The Essentials of Doctoral Education for Advanced Nursing Practice

The following DNP Essentials outline the curricular elements and competencies that must be present in programs conferring the Doctor of Nursing Practice degree. The DNP is a degree title, like the PhD or MSN, and does not designate in what specialty a graduate is prepared. DNP graduates will be prepared for a variety of nursing practice roles. The DNP Essentials delineated here address the foundational competencies that are core to all advanced nursing practice roles. However, the depth and focus of the core competencies will vary based on the particular role for which the student is preparing. For example, students preparing for organizational leadership or administrative roles will have increased depth in organizational and systems’ leadership; those preparing for policy roles will have increased depth in health care policy; and those preparing for APN roles (nurse practitioners, clinical nurse specialists, nurse anesthetists, and nurse midwives) will have more specialized content in an area of advanced practice nursing. Additionally, it is important to understand that the delineation of these competencies should not be interpreted to mean that a separate course for each of the DNP Essentials should be offered. Curricula will differ in emphases based on the particular specialties for which students are being prepared. The DNP curriculum is conceptualized as having two components:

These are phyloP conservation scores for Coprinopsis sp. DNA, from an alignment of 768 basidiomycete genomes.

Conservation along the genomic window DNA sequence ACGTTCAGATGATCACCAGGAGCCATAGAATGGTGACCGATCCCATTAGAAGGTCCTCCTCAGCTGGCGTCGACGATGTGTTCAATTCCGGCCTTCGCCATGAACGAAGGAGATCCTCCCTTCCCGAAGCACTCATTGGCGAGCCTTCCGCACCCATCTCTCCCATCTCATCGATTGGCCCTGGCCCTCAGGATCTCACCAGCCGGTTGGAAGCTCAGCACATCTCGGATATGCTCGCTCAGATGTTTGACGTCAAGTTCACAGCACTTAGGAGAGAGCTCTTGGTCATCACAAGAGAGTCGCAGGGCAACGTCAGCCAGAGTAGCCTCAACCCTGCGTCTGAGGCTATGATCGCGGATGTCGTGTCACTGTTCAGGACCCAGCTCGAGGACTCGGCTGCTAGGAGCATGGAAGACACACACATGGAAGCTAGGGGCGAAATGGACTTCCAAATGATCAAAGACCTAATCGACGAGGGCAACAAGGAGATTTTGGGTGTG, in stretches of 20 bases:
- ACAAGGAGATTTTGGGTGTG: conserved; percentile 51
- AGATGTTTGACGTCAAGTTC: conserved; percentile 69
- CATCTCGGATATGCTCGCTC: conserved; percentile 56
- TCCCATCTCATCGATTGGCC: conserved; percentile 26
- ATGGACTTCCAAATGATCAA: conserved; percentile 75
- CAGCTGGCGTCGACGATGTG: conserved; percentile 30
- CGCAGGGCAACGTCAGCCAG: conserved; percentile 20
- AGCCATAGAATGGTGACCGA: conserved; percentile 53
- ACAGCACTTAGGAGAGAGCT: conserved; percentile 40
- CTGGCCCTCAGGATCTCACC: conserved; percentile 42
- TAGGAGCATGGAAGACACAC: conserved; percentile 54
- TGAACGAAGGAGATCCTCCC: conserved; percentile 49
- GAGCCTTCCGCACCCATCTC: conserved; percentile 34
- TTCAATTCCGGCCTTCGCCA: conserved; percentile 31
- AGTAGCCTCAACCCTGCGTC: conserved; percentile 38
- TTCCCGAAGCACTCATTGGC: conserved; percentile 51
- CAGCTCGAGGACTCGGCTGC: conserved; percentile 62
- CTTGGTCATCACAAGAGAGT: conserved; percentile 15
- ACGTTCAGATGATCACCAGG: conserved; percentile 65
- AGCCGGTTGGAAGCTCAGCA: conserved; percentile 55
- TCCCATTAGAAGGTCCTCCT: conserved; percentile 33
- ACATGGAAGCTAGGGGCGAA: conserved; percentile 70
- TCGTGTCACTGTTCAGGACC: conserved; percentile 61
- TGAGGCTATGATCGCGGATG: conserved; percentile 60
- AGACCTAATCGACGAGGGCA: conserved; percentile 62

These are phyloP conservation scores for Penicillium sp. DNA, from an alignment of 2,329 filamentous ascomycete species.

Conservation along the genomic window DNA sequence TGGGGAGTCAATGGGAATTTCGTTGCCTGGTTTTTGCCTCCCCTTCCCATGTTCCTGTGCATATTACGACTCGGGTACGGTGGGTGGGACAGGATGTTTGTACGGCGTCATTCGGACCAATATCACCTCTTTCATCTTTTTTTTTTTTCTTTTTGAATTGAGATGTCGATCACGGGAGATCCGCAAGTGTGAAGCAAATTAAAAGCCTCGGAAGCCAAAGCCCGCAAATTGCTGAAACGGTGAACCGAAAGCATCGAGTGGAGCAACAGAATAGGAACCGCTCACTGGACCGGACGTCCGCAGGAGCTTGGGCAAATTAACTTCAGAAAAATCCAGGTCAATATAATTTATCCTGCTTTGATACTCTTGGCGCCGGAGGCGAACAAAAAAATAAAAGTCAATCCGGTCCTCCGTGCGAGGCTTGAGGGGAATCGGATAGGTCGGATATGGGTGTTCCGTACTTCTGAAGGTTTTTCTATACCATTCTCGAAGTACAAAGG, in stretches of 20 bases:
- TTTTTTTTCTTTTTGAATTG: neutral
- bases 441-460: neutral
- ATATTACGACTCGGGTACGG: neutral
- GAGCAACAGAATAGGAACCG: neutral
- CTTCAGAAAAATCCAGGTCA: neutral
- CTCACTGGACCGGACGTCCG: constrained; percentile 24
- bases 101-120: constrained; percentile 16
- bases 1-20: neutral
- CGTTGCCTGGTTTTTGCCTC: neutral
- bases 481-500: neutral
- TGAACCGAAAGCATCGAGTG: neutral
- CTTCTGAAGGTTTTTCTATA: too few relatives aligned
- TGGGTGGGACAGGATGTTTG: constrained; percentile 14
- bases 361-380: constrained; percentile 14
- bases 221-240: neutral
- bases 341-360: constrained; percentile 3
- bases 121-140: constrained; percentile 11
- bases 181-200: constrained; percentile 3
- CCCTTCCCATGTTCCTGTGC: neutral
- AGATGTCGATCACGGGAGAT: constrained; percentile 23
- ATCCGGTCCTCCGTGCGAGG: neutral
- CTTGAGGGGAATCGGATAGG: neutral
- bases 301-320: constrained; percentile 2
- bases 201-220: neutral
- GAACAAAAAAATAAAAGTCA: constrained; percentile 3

1. DNP Essentials 1 through 8 are the foundational outcome competencies deemed essential for all graduates of a DNP program regardless of specialty or functional focus.

2. Specialty competencies/content prepare the DNP graduate for those practice and

didactic learning experiences for a particular specialty. Competencies, content, and practica experiences needed for specific roles in specialty areas are delineated by national specialty nursing organizations.

The DNP Essentials document outlines and defines the eight foundational Essentials and provides some intro